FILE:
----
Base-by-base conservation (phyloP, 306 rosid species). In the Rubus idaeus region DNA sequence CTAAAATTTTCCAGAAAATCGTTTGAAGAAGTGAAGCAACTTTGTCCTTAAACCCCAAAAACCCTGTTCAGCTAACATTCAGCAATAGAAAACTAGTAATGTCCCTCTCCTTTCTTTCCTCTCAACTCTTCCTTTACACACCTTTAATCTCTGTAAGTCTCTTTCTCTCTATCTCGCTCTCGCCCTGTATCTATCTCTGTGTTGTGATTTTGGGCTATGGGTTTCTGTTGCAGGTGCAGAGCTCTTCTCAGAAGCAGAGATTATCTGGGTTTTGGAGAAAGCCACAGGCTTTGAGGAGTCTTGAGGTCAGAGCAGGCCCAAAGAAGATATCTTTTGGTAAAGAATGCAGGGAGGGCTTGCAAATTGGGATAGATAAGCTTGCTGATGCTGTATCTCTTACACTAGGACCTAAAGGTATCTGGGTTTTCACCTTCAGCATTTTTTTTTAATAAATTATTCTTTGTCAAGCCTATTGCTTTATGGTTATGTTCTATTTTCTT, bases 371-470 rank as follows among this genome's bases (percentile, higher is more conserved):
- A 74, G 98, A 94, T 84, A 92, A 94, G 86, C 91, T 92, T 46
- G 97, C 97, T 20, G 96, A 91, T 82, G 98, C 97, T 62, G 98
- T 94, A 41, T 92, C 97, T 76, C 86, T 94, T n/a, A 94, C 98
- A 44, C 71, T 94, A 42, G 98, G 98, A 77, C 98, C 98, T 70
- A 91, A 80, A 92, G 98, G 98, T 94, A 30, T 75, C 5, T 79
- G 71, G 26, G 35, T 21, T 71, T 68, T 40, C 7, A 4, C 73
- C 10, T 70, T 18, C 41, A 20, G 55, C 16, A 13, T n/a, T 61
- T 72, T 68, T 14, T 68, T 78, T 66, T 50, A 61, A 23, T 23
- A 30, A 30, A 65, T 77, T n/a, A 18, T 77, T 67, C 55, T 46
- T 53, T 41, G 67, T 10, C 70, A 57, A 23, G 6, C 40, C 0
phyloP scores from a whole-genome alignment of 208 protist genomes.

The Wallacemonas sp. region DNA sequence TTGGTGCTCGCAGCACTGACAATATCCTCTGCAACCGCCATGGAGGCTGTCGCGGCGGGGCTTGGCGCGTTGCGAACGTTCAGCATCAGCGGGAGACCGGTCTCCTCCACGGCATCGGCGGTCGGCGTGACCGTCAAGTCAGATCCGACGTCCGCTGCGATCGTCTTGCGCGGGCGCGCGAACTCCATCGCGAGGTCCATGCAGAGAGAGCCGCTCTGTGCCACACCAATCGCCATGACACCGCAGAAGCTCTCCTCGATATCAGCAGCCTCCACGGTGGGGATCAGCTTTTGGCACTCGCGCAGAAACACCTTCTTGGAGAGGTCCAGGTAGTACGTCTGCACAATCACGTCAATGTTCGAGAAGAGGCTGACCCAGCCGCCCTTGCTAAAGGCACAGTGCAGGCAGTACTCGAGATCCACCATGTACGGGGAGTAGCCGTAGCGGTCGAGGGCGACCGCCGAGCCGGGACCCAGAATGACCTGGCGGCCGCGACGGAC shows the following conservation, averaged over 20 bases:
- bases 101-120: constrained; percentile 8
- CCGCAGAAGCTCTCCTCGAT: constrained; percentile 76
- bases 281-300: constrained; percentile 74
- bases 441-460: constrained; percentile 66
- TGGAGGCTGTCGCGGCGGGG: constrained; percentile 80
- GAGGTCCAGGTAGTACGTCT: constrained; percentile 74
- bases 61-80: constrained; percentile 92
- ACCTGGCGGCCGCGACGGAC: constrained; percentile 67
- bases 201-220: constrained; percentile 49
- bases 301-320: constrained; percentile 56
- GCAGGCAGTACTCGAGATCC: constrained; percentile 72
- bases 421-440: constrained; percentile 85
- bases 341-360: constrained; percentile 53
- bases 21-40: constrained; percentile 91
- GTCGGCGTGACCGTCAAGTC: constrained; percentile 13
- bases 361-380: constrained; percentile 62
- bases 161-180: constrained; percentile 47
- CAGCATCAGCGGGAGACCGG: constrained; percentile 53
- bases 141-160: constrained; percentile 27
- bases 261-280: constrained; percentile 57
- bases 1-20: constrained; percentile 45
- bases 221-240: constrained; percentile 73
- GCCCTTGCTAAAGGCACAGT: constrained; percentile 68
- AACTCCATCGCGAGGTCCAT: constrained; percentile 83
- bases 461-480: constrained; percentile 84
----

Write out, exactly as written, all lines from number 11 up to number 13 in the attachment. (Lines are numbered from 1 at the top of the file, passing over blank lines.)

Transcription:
- T 53, T 41, G 67, T 10, C 70, A 57, A 23, G 6, C 40, C 0
phyloP scores from a whole-genome alignment of 208 protist genomes.

The Wallacemonas sp. region DNA sequence TTGGTGCTCGCAGCACTGACAATATCCTCTGCAACCGCCATGGAGGCTGTCGCGGCGGGGCTTGGCGCGTTGCGAACGTTCAGCATCAGCGGGAGACCGGTCTCCTCCACGGCATCGGCGGTCGGCGTGACCGTCAAGTCAGATCCGACGTCCGCTGCGATCGTCTTGCGCGGGCGCGCGAACTCCATCGCGAGGTCCATGCAGAGAGAGCCGCTCTGTGCCACACCAATCGCCATGACACCGCAGAAGCTCTCCTCGATATCAGCAGCCTCCACGGTGGGGATCAGCTTTTGGCACTCGCGCAGAAACACCTTCTTGGAGAGGTCCAGGTAGTACGTCTGCACAATCACGTCAATGTTCGAGAAGAGGCTGACCCAGCCGCCCTTGCTAAAGGCACAGTGCAGGCAGTACTCGAGATCCACCATGTACGGGGAGTAGCCGTAGCGGTCGAGGGCGACCGCCGAGCCGGGACCCAGAATGACCTGGCGGCCGCGACGGAC shows the following conservation, averaged over 20 bases: